First you should “Determine Whether Your New York Business has Employees or Independent Contractors” by reading that post or consulting with a corporate attorney. If your New York business hires employees, then the following would apply.
Workers’ Compensation. The New York State Workers’ Compensation Law (“NYWCL”) requires qualifying businesses must obtain workers’ compensation insurance before putting employees to work. This insurance covers your company for employees’ personal injuries incurred in the course of employment and deaths resulting from such injuries.
Disability Benefits. The New York Disability Benefits Law (NY DBL) is a special section of the NYWCL that protects workers from non-occupational injury or sickness. If your company employs one or more employees (in covered employment) for 30 days in any calendar year, then you are subject to this law and must get protection, generally in the form of insurance, from a company authorized to write accident and health insurance in New York State, or from the New York State Insurance Fund.
Unemployment Insurance. When you start your business in New York and hire employees, you must register the New York State Department of Labor Unemployment Insurance Division to determine whether or not you are liable for unemployment insurance in New York State, and if so you can register as an employer online.
Posting Notices. Your New York business must post and maintain, in a conspicuous place, a printed notices stating that the company has: (i) complied with all the rules and regulations governing workers’ compensation, and (ii) secured the payment of compensation to your employees and their dependents as provided under the NYWCL. You can get these printed notices from your insurance carrier. Alternatively, New York State and Federal posting requirements can be found at the New York State Department of Labor and the U.S. Department of Labor. In addition, there may be special permits and/or licenses that need to be posted depending on the nature of your company’s business.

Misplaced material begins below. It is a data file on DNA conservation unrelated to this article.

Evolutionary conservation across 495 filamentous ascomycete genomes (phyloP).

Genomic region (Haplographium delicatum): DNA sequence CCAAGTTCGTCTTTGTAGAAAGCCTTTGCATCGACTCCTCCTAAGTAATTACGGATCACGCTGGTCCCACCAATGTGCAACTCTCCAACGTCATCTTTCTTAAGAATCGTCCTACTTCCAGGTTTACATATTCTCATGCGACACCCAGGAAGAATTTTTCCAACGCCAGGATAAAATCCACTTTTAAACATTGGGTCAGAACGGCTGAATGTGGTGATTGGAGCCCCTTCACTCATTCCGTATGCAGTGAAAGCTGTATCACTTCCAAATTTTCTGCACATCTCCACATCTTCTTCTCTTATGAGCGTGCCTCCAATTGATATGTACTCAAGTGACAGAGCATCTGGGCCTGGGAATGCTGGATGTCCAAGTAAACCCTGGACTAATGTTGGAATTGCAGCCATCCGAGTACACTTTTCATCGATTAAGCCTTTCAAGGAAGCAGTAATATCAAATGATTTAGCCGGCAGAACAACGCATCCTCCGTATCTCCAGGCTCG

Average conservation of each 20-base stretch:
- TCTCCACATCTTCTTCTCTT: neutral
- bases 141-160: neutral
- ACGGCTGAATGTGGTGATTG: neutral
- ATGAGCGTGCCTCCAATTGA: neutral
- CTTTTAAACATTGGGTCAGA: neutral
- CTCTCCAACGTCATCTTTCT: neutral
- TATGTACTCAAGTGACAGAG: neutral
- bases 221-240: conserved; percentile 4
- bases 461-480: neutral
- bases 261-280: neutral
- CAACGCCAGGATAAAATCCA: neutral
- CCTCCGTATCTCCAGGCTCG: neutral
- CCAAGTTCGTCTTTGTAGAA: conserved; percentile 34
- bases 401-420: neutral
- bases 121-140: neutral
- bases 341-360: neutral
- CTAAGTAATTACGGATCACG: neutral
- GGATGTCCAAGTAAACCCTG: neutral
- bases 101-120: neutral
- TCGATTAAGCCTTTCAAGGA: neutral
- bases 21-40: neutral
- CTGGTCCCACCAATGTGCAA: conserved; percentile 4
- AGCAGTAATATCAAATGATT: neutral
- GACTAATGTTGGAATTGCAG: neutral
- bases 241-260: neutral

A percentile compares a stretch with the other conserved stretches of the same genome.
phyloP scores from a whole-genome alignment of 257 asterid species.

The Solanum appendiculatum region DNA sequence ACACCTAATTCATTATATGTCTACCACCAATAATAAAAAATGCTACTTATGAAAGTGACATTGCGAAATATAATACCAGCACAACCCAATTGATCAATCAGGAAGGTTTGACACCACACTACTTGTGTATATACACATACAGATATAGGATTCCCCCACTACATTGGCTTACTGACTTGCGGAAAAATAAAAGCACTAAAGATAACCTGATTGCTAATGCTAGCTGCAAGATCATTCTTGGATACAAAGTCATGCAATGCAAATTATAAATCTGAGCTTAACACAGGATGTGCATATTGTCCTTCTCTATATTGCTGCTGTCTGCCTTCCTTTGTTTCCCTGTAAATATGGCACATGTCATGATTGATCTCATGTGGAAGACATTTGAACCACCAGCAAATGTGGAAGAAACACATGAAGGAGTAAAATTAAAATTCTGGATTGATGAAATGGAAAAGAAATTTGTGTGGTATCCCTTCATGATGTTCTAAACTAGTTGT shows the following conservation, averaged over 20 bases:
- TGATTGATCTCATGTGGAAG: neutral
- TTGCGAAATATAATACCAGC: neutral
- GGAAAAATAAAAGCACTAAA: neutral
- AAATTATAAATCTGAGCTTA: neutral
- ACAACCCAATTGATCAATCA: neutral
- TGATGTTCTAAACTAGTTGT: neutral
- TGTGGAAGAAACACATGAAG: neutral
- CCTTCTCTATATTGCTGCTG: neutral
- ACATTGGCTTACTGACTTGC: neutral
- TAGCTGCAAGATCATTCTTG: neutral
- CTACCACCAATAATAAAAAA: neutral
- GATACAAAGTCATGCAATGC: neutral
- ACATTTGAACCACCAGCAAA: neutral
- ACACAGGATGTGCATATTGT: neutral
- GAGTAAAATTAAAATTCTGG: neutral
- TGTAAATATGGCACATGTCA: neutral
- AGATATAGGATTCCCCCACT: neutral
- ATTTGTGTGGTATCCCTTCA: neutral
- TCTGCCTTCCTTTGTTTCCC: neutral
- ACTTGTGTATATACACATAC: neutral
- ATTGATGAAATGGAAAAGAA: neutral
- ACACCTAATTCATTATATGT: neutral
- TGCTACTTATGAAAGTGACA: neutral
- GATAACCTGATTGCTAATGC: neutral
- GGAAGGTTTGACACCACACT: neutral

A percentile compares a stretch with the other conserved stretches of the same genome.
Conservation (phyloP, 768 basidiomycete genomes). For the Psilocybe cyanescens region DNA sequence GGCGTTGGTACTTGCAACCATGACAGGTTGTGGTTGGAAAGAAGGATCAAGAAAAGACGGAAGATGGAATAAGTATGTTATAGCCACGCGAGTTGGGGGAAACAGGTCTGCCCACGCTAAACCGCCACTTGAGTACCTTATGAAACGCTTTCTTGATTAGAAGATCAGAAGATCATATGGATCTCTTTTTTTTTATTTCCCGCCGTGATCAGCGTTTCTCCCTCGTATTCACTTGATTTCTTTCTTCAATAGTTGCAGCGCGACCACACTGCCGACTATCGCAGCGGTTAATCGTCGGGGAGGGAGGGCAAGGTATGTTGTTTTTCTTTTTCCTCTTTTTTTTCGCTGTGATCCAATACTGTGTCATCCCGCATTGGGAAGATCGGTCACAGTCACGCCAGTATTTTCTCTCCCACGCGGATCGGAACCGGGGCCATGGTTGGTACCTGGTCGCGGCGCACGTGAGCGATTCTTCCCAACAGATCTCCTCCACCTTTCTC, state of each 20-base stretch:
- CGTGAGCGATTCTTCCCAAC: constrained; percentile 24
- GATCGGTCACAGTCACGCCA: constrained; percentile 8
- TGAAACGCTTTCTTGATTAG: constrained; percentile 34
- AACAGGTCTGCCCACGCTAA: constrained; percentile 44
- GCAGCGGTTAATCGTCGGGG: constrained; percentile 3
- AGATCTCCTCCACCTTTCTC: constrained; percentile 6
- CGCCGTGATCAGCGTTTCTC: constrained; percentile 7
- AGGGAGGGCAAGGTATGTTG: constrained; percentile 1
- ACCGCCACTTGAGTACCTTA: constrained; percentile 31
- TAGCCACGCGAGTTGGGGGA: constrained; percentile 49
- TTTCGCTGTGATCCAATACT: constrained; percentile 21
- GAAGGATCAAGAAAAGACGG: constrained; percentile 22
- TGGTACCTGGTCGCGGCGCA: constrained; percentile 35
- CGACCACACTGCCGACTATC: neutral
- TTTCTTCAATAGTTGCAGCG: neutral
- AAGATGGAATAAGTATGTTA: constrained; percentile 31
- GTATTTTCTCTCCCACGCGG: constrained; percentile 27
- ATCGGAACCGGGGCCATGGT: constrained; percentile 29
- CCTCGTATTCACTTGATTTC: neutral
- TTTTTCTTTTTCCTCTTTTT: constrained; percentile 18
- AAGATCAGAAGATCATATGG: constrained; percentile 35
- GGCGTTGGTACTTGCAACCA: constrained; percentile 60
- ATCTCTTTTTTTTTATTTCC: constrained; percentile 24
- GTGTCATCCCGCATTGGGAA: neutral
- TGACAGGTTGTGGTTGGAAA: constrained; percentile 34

Federal Unemployment Tax. Your company is subject to federal unemployment tax if, during the current or prior year, you paid wages of $1,500 or more during any calendar quarter in the current calendar year or any calendar quarter in the preceding calendar year; or employed at least one person for some part of one day for any 20 weeks during the current or preceding calendar year. Your company will have to file with the Internal Revenue Service Form 940 and should read the instructions for “Form 940 Employer’s Annual Federal Unemployment (FUTA) Tax Return.”
Social Security. As an employer, your New York business must file an application for an employer’s identification number on IRS Form SS-4. Your New York business can apply and obtain an Employer Identification Number (EIN) online (sometimes it is easier to use the toll-free number).
Immigration. The Immigration Reform and Control Act of 1986 states that all employers are required to verify employment eligibility of new employees. The law obligates all employers, including New York businesses, to process Employment Eligibility Verification Form I-9.
Internal Revenue Service’s “Small Business and Self-Employed Tax Center” is an excellent site that provides links to information on employment taxes, wage reporting requirements, employer identification number (EIN) and other items of interest to New York businesses with employees.
Of course, it is best to discuss the above Employer Obligations for Employees in New York with a New York Business Attorney (or corporate attorney).